For hundreds of years, people have felt the world was changing faster and faster. You can find writing from two hundred years ago lamenting the rate of change that you would believe was written yesterday, yet with the perspective of history, there is no question that the rate of change today, in nearly any category, is greater than it has ever been before.
Using information as our example, since it impacts nearly every other part of our life, consider these facts:
- More information is created and published in one week today than was published in total up to 1800.
- The amount of information available in the world doubles . . . every 6 months (and that rate is increasing).
- There is more information in one Sunday edition of the New York Times than a person in 1800 needed for a lifetime.
I could pick any industry or segment of life and find similar types of facts (and you could too). It really doesn’t take much for us to see how fast things change all around us.
While all this change may seem daunting and cause you frustrations or stress, the reality is if we want to succeed, we must learn to do more than just “live with” or “deal with” change – we must learn to understand and master it. The full-on task of learning to understand and master change is a much larger topic than can be addressed here, yet there are five key ideas that will help you when you apply them.
The Five Keys
Think Why. Ask yourself (or those initiating the change) why this change is taking place. Is the goal or outcome of the change something that will be valuable to you, your organization or others? Often we get lost in how we will be immediately impacted and lose sight of the reasons behind or ultimate benefits of the change. If you understand and agree with the why, your ability to navigate change will be greatly increased.
Think Long Term. Similar to reminding yourself of why a change is taking place, thinking about the outcomes of the change rather than the immediate impacts will help you be more successful. When the natural resistance to a change stymies you or those you are leading, lift your head a bit and think about the bigger picture and the longer term. The longer view will be more helpful, the more frustrated and stressed you feel.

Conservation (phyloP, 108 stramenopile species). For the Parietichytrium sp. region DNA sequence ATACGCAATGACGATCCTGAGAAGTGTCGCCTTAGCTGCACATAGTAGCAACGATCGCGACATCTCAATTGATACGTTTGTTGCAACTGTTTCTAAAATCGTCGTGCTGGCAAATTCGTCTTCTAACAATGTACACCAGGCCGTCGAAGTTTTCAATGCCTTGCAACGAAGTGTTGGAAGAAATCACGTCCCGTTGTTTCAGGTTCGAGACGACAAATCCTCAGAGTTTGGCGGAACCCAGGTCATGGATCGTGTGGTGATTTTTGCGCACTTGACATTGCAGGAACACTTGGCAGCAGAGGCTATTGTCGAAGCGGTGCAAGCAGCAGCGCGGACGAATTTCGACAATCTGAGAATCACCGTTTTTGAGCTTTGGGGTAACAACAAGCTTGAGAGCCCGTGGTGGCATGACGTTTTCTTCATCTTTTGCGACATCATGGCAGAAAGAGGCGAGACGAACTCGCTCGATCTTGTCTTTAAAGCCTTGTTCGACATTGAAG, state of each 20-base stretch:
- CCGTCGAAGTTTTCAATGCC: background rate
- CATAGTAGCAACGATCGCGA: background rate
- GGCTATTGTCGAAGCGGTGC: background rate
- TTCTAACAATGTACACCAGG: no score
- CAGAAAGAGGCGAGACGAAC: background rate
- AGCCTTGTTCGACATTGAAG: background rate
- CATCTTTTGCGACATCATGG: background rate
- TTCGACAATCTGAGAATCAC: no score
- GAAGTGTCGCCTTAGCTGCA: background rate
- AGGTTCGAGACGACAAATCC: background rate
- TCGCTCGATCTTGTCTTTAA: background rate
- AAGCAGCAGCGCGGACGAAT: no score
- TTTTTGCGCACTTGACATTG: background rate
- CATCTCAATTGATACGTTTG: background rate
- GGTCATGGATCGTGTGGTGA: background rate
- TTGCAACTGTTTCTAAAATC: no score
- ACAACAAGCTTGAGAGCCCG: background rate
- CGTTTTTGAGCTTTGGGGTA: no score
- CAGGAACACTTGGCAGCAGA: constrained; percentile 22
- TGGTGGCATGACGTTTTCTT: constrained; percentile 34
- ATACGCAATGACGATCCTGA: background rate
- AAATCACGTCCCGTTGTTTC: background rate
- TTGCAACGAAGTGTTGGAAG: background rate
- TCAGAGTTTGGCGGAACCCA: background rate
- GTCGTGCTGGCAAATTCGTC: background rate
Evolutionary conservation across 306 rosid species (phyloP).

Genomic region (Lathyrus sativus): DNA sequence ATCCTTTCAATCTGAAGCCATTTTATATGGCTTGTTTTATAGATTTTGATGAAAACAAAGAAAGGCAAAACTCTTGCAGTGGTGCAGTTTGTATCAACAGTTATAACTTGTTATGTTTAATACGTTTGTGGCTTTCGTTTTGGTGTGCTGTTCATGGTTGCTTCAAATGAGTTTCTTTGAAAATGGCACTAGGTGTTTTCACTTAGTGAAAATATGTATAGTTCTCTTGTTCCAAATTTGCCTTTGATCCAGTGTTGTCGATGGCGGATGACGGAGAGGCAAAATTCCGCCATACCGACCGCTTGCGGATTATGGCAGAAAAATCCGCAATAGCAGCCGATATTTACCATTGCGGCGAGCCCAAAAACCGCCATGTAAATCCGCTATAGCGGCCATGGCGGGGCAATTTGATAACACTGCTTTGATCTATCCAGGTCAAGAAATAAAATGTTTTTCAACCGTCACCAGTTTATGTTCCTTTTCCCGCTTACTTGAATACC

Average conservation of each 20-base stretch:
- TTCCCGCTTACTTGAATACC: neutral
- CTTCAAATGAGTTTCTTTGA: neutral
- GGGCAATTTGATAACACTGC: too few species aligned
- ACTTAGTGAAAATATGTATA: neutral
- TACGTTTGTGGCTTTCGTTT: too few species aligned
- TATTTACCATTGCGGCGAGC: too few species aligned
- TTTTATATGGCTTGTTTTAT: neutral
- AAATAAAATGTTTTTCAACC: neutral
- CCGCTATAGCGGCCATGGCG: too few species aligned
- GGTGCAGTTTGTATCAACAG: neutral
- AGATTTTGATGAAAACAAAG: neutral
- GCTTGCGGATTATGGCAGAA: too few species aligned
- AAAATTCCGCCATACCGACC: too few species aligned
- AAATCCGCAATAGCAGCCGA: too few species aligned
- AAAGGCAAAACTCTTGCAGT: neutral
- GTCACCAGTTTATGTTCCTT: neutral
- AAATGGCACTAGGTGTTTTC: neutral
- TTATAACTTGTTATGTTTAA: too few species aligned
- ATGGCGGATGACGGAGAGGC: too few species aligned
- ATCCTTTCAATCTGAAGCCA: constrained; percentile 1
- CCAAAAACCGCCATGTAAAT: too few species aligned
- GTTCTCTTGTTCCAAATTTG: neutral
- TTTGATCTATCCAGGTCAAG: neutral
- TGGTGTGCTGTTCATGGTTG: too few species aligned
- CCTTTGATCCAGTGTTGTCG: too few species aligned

Think Short Term. When the tasks and feeling related to a change seem overwhelming, do what your parents taught you; focus on one thing at a time. Decide what your next step is. Focus on one thing you can do to move forward. While the long view is necessary and can help, we also must take a step forward. Thinking short term can help make that next step easier.
Think Same. Often when we face a change we think about everything that is changing. Yet, while much is changing in many cases, there is much that isn’t changing too. Some of the stability may be in other parts of our jobs or lives, but when we realize that while much is changing, not everything is changing, it can help us see things more clearly.
Think Principles. Circumstances, locations, and technologies might change. But human nature and underlying principles do not. When change is swirling around you, take time to find and apply timeless principles of success to your change situation. Then recognize that human nature is more stable over time than we might think. Recognizing these human tendencies in ourselves and others will help us be more successful. In doing these things, not only will you find a new perspective, you will find time-tested ideas for what steps to take next.
Whether as a leader responsible for implementing change or a just as an individual looking at all of the change that comes at us regularly, these five keys will help you be more successful with the change you will inevitably face. Taken in total, these five suggestions will help provide you with a new and broader perspective in which to place any change within the context of your life.